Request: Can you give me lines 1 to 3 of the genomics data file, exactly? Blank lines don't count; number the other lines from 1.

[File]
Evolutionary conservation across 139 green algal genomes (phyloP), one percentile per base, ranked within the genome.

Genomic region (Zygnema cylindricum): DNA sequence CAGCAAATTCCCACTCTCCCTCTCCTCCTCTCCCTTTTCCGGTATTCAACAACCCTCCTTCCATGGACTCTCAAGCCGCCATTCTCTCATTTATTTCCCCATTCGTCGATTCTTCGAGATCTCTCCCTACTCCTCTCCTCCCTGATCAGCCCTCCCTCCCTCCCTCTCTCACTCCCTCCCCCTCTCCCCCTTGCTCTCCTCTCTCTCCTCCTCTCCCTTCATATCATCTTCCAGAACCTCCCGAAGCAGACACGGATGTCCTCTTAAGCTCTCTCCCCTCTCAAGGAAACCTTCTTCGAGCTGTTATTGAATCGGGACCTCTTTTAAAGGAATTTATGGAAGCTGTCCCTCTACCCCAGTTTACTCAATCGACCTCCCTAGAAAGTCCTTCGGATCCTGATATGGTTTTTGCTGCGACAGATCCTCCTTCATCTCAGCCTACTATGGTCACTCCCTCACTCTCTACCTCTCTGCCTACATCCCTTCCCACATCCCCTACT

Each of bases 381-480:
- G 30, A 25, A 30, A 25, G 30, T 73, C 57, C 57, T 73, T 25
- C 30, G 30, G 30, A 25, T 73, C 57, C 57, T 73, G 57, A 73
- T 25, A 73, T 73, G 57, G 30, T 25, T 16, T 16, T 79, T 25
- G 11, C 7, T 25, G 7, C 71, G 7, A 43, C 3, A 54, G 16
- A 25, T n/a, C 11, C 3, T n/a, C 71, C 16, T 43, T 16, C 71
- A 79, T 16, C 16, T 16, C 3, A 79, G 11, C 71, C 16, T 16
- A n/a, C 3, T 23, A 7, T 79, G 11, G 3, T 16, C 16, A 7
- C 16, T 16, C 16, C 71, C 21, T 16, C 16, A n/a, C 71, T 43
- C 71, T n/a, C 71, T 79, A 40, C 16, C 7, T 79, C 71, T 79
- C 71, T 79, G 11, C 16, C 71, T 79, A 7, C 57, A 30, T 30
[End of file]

Evolutionary conservation across 139 green algal genomes (phyloP), one percentile per base, ranked within the genome.

Genomic region (Zygnema cylindricum): DNA sequence CAGCAAATTCCCACTCTCCCTCTCCTCCTCTCCCTTTTCCGGTATTCAACAACCCTCCTTCCATGGACTCTCAAGCCGCCATTCTCTCATTTATTTCCCCATTCGTCGATTCTTCGAGATCTCTCCCTACTCCTCTCCTCCCTGATCAGCCCTCCCTCCCTCCCTCTCTCACTCCCTCCCCCTCTCCCCCTTGCTCTCCTCTCTCTCCTCCTCTCCCTTCATATCATCTTCCAGAACCTCCCGAAGCAGACACGGATGTCCTCTTAAGCTCTCTCCCCTCTCAAGGAAACCTTCTTCGAGCTGTTATTGAATCGGGACCTCTTTTAAAGGAATTTATGGAAGCTGTCCCTCTACCCCAGTTTACTCAATCGACCTCCCTAGAAAGTCCTTCGGATCCTGATATGGTTTTTGCTGCGACAGATCCTCCTTCATCTCAGCCTACTATGGTCACTCCCTCACTCTCTACCTCTCTGCCTACATCCCTTCCCACATCCCCTACT

Each of bases 381-480: